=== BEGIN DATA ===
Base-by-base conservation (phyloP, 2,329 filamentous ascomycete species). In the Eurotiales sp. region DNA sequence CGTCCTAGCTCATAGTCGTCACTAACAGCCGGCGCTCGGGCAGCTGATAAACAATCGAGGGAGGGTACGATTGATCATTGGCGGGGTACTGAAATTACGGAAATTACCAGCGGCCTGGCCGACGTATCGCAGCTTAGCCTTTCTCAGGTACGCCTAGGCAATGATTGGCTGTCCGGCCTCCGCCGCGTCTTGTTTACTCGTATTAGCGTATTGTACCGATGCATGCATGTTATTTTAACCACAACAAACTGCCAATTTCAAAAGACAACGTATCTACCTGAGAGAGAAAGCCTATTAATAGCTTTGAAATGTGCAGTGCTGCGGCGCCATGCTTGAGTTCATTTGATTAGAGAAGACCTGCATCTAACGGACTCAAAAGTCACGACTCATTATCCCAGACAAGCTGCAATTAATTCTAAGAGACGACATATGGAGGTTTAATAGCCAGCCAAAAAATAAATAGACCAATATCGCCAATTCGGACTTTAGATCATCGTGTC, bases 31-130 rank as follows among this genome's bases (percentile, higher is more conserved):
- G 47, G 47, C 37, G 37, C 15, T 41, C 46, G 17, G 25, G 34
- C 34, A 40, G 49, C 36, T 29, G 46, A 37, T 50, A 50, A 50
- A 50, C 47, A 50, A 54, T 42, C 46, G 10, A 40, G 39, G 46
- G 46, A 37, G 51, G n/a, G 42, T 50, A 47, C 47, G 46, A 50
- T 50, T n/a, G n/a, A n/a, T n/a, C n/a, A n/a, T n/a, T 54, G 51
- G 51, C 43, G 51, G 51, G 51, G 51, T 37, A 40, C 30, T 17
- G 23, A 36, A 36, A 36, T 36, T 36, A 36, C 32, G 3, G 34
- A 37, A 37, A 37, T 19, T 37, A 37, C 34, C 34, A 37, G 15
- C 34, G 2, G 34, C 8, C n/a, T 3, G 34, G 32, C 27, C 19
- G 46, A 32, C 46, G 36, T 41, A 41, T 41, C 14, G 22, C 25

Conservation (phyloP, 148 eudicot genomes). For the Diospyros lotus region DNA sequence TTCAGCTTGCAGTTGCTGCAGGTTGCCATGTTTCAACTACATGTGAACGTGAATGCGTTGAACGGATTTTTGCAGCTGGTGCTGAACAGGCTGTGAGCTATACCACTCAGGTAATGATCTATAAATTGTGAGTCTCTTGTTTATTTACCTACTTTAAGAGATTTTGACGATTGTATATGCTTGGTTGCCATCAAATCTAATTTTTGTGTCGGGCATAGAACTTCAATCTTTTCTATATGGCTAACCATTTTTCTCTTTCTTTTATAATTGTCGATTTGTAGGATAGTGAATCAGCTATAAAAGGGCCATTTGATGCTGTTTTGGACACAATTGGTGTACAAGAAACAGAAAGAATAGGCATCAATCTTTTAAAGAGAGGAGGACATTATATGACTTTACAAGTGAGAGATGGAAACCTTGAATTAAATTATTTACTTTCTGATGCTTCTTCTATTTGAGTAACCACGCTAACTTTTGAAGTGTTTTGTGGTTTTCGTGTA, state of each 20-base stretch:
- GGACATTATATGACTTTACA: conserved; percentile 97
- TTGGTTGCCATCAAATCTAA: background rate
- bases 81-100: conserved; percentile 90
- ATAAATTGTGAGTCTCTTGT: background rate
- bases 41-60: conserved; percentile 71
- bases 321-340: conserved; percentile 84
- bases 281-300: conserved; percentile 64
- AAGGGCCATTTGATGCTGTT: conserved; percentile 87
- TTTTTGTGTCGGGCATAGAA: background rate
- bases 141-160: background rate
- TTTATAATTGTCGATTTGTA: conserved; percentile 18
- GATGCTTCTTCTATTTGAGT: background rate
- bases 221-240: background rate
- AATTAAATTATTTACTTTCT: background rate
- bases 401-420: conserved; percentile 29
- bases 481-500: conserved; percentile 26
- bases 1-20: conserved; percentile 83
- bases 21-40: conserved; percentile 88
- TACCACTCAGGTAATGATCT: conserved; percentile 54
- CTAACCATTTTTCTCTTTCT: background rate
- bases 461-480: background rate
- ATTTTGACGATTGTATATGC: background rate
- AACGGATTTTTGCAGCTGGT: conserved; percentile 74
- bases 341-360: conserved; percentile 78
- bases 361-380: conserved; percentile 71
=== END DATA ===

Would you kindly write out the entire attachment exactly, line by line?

Base-by-base conservation (phyloP, 2,329 filamentous ascomycete species). In the Eurotiales sp. region DNA sequence CGTCCTAGCTCATAGTCGTCACTAACAGCCGGCGCTCGGGCAGCTGATAAACAATCGAGGGAGGGTACGATTGATCATTGGCGGGGTACTGAAATTACGGAAATTACCAGCGGCCTGGCCGACGTATCGCAGCTTAGCCTTTCTCAGGTACGCCTAGGCAATGATTGGCTGTCCGGCCTCCGCCGCGTCTTGTTTACTCGTATTAGCGTATTGTACCGATGCATGCATGTTATTTTAACCACAACAAACTGCCAATTTCAAAAGACAACGTATCTACCTGAGAGAGAAAGCCTATTAATAGCTTTGAAATGTGCAGTGCTGCGGCGCCATGCTTGAGTTCATTTGATTAGAGAAGACCTGCATCTAACGGACTCAAAAGTCACGACTCATTATCCCAGACAAGCTGCAATTAATTCTAAGAGACGACATATGGAGGTTTAATAGCCAGCCAAAAAATAAATAGACCAATATCGCCAATTCGGACTTTAGATCATCGTGTC, bases 31-130 rank as follows among this genome's bases (percentile, higher is more conserved):
- G 47, G 47, C 37, G 37, C 15, T 41, C 46, G 17, G 25, G 34
- C 34, A 40, G 49, C 36, T 29, G 46, A 37, T 50, A 50, A 50
- A 50, C 47, A 50, A 54, T 42, C 46, G 10, A 40, G 39, G 46
- G 46, A 37, G 51, G n/a, G 42, T 50, A 47, C 47, G 46, A 50
- T 50, T n/a, G n/a, A n/a, T n/a, C n/a, A n/a, T n/a, T 54, G 51
- G 51, C 43, G 51, G 51, G 51, G 51, T 37, A 40, C 30, T 17
- G 23, A 36, A 36, A 36, T 36, T 36, A 36, C 32, G 3, G 34
- A 37, A 37, A 37, T 19, T 37, A 37, C 34, C 34, A 37, G 15
- C 34, G 2, G 34, C 8, C n/a, T 3, G 34, G 32, C 27, C 19
- G 46, A 32, C 46, G 36, T 41, A 41, T 41, C 14, G 22, C 25

Conservation (phyloP, 148 eudicot genomes). For the Diospyros lotus region DNA sequence TTCAGCTTGCAGTTGCTGCAGGTTGCCATGTTTCAACTACATGTGAACGTGAATGCGTTGAACGGATTTTTGCAGCTGGTGCTGAACAGGCTGTGAGCTATACCACTCAGGTAATGATCTATAAATTGTGAGTCTCTTGTTTATTTACCTACTTTAAGAGATTTTGACGATTGTATATGCTTGGTTGCCATCAAATCTAATTTTTGTGTCGGGCATAGAACTTCAATCTTTTCTATATGGCTAACCATTTTTCTCTTTCTTTTATAATTGTCGATTTGTAGGATAGTGAATCAGCTATAAAAGGGCCATTTGATGCTGTTTTGGACACAATTGGTGTACAAGAAACAGAAAGAATAGGCATCAATCTTTTAAAGAGAGGAGGACATTATATGACTTTACAAGTGAGAGATGGAAACCTTGAATTAAATTATTTACTTTCTGATGCTTCTTCTATTTGAGTAACCACGCTAACTTTTGAAGTGTTTTGTGGTTTTCGTGTA, state of each 20-base stretch:
- GGACATTATATGACTTTACA: conserved; percentile 97
- TTGGTTGCCATCAAATCTAA: background rate
- bases 81-100: conserved; percentile 90
- ATAAATTGTGAGTCTCTTGT: background rate
- bases 41-60: conserved; percentile 71
- bases 321-340: conserved; percentile 84
- bases 281-300: conserved; percentile 64
- AAGGGCCATTTGATGCTGTT: conserved; percentile 87
- TTTTTGTGTCGGGCATAGAA: background rate
- bases 141-160: background rate
- TTTATAATTGTCGATTTGTA: conserved; percentile 18
- GATGCTTCTTCTATTTGAGT: background rate
- bases 221-240: background rate
- AATTAAATTATTTACTTTCT: background rate
- bases 401-420: conserved; percentile 29
- bases 481-500: conserved; percentile 26
- bases 1-20: conserved; percentile 83
- bases 21-40: conserved; percentile 88
- TACCACTCAGGTAATGATCT: conserved; percentile 54
- CTAACCATTTTTCTCTTTCT: background rate
- bases 461-480: background rate
- ATTTTGACGATTGTATATGC: background rate
- AACGGATTTTTGCAGCTGGT: conserved; percentile 74
- bases 341-360: conserved; percentile 78
- bases 361-380: conserved; percentile 71